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Passover is for Jews, Gentiles both

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ELISA NORMAN

Living Word

The biblical festival of Passover is a historical observance of the Hebrews’ departure from slavery in Egypt; it is also a memorial to the sacrifice of our Lamb, Messiah Yeshua (Jesus). In Egypt, the tenth and final plague was the death of the firstborn sons.

For a home to be safe from death, the parents in the home were instructed by God to take a one-year-old male lamb or kid, kill it, and paint the blood with a hyssop brush over the lintel and doorposts of their home. Seeing the blood as a sign of faith, God would pass over their home and its inhabitants would be saved.

Today, we stand on the brink of spiritual exodus. The ways of the world and our own inclinations to sin enslave us. Romans 6:23 says, "the wages of sin is death." When we sin, we die spiritually according to the laws that God has set. In order to experience the salvation that God offers, we must realign ourselves with God.

Just like the Hebrews in ancient Egypt, the blood of the sacrificial lamb is the sign of our faith today. Yeshua (Jesus) is our lamb: "For Christ, our Passover Lamb, has been sacrificed (1 Corinthians 5:7)." His blood, covering our lintels (our minds, or thoughts), and our doorposts (our hands, or actions), is the evidence of our faith. This is the blood of the lamb on our door.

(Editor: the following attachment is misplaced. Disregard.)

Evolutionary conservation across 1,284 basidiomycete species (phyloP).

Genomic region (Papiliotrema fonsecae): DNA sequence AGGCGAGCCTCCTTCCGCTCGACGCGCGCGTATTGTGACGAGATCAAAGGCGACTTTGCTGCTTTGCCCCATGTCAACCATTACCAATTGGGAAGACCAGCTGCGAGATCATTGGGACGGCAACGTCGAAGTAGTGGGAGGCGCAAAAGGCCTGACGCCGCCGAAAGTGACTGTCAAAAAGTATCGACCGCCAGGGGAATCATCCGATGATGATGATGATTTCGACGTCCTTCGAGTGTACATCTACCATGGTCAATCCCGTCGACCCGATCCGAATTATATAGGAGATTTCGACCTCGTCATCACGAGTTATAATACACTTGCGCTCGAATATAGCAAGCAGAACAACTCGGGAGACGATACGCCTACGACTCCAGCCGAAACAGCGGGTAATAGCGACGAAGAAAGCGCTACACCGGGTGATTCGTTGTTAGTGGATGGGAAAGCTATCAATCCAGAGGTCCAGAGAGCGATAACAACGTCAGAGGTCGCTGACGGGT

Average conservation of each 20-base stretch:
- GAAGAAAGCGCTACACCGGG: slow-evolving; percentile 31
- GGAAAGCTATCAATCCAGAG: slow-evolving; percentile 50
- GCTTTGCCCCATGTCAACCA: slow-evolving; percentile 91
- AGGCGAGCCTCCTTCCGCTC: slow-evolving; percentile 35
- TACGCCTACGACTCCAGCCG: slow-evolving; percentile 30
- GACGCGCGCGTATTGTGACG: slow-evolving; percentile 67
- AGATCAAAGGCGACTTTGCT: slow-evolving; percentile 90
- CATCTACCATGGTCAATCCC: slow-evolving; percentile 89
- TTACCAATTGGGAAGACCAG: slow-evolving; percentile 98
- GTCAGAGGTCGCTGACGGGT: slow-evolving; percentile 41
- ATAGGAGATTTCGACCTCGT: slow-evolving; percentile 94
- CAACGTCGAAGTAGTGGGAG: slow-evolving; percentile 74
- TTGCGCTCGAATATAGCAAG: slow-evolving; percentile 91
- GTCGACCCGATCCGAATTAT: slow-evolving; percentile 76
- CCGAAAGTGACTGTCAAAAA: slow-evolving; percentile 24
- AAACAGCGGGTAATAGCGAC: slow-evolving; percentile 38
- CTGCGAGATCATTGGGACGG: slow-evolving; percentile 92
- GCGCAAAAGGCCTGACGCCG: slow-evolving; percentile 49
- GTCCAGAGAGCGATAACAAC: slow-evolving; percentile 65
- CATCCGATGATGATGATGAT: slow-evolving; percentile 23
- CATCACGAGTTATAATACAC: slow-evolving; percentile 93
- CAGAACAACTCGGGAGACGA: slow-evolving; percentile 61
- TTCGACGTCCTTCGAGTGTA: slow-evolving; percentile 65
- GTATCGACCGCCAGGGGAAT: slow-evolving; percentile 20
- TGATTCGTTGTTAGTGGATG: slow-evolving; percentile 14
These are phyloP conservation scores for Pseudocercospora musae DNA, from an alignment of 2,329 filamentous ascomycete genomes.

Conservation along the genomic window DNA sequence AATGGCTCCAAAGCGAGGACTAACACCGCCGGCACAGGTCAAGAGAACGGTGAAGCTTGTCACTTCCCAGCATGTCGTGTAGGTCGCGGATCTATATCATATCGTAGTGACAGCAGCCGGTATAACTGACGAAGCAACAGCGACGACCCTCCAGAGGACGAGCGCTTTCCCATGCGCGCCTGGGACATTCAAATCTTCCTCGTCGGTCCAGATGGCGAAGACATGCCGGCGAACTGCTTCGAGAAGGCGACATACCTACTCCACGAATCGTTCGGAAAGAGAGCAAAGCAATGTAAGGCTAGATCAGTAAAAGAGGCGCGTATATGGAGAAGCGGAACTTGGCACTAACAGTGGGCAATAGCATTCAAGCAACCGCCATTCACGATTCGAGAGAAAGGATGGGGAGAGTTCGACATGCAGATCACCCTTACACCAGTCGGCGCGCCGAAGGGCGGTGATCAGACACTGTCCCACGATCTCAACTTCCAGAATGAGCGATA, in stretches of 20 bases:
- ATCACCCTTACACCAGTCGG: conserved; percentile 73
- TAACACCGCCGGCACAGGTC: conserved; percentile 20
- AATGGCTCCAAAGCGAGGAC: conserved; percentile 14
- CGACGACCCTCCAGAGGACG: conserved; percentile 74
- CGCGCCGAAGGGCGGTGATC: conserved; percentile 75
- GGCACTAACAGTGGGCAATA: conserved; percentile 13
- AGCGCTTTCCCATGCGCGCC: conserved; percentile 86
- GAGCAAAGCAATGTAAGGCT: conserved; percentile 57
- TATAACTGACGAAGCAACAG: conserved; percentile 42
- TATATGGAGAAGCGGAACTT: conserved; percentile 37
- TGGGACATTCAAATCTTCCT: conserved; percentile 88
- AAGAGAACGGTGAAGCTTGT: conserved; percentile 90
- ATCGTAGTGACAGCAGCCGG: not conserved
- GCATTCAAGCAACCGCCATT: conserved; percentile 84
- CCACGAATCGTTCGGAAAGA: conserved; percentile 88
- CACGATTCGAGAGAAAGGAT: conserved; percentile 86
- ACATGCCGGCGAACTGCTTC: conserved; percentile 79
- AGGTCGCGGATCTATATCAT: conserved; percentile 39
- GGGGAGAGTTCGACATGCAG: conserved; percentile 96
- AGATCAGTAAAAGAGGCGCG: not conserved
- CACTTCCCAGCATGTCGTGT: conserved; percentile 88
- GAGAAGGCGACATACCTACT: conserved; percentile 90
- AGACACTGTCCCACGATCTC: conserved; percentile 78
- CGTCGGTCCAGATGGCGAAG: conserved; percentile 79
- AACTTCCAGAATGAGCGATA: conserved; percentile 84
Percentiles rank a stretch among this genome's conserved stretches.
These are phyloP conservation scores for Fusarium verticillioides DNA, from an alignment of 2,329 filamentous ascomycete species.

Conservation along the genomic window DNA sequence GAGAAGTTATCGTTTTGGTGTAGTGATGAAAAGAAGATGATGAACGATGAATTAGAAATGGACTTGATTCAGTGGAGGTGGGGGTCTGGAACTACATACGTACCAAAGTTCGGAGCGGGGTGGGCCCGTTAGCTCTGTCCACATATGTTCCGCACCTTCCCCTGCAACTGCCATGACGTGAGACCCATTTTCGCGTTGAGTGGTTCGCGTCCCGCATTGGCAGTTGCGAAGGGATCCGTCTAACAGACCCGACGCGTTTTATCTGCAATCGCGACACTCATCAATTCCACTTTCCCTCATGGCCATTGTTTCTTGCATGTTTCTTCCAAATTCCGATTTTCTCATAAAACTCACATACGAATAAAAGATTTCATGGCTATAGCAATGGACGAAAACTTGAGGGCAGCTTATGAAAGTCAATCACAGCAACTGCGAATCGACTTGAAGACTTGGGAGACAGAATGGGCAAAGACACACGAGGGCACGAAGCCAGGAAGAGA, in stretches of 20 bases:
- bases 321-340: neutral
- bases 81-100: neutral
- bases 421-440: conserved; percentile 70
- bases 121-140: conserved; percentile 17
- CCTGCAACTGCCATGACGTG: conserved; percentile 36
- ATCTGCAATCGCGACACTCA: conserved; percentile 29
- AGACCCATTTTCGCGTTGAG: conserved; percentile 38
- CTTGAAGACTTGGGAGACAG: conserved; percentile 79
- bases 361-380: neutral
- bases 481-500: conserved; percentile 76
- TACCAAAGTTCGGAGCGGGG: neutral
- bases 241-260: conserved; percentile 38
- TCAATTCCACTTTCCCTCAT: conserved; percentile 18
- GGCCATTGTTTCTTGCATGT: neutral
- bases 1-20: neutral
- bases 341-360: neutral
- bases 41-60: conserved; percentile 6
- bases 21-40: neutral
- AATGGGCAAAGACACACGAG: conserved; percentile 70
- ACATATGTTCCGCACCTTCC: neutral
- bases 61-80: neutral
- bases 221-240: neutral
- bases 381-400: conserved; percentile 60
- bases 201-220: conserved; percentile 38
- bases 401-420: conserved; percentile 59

The door of faith is open to all people, both Jews and Gentiles. Acts 14:27 remarks on how Paul and Barnabas "opened the door of faith to the Gentiles." Traditionally, Jews recognize the Passover as their holy day, commemorating the Exodus from Egypt, and Christians recognize the death and resurrection of Yeshua (Jesus) as their promise of eternal salvation (somehow celebrated through the glorification of egg-laying rabbits, hmm). However, Bible calls these God’s holy days (Leviticus 23). God’s holy days are for everyone.

Passover, Unleavened Bread, and First Fruits all occur together within one holy week. Passover is the sacrifice of the lamb, First Fruits is the resurrection of Yeshua (Jesus) and the promise that we, too, will be resurrected in the future, and Unleavened Bread represents living a life without sin (possible through the power of the Holy Spirit – Phil 4:13).

These are God’s special holy days that teach us how to walk with him and develop a relationship with our Savior.

If you have never celebrated the Passover before and would like to incorporate it into your family’s worship, please come to our instructional Messianic Passover How-To at The Living Word, Sunday, March 21 at 4 p.m. to learn how (www.living word-jewishchristian.com). 


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Nelson Propane

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